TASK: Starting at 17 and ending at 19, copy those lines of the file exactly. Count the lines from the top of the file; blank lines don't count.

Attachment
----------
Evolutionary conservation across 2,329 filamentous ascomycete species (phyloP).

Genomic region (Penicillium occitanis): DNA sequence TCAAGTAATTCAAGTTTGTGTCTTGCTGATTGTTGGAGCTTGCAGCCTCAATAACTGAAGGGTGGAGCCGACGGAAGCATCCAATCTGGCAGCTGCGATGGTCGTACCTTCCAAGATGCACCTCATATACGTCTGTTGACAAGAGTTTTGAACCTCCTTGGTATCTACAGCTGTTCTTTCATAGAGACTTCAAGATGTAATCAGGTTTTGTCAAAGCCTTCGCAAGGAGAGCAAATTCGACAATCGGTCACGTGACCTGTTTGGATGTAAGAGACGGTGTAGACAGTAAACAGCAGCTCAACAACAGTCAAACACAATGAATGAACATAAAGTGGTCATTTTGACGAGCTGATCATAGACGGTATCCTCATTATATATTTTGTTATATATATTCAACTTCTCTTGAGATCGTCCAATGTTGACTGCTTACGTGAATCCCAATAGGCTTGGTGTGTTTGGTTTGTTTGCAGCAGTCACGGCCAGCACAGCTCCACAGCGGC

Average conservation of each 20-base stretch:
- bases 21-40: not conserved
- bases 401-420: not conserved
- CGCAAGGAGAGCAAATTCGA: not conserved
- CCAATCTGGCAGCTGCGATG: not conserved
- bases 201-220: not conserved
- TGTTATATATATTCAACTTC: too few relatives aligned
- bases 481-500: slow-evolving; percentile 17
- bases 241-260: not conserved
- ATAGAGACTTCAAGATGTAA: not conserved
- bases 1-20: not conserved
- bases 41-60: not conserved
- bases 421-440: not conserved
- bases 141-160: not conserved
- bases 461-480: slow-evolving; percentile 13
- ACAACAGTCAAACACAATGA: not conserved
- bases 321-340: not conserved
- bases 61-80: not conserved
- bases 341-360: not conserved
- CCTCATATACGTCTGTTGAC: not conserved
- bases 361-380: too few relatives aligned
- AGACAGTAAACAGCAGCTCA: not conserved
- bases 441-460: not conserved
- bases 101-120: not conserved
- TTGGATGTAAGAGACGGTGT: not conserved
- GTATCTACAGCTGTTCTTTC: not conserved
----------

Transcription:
- bases 461-480: slow-evolving; percentile 13
- ACAACAGTCAAACACAATGA: not conserved
- bases 321-340: not conserved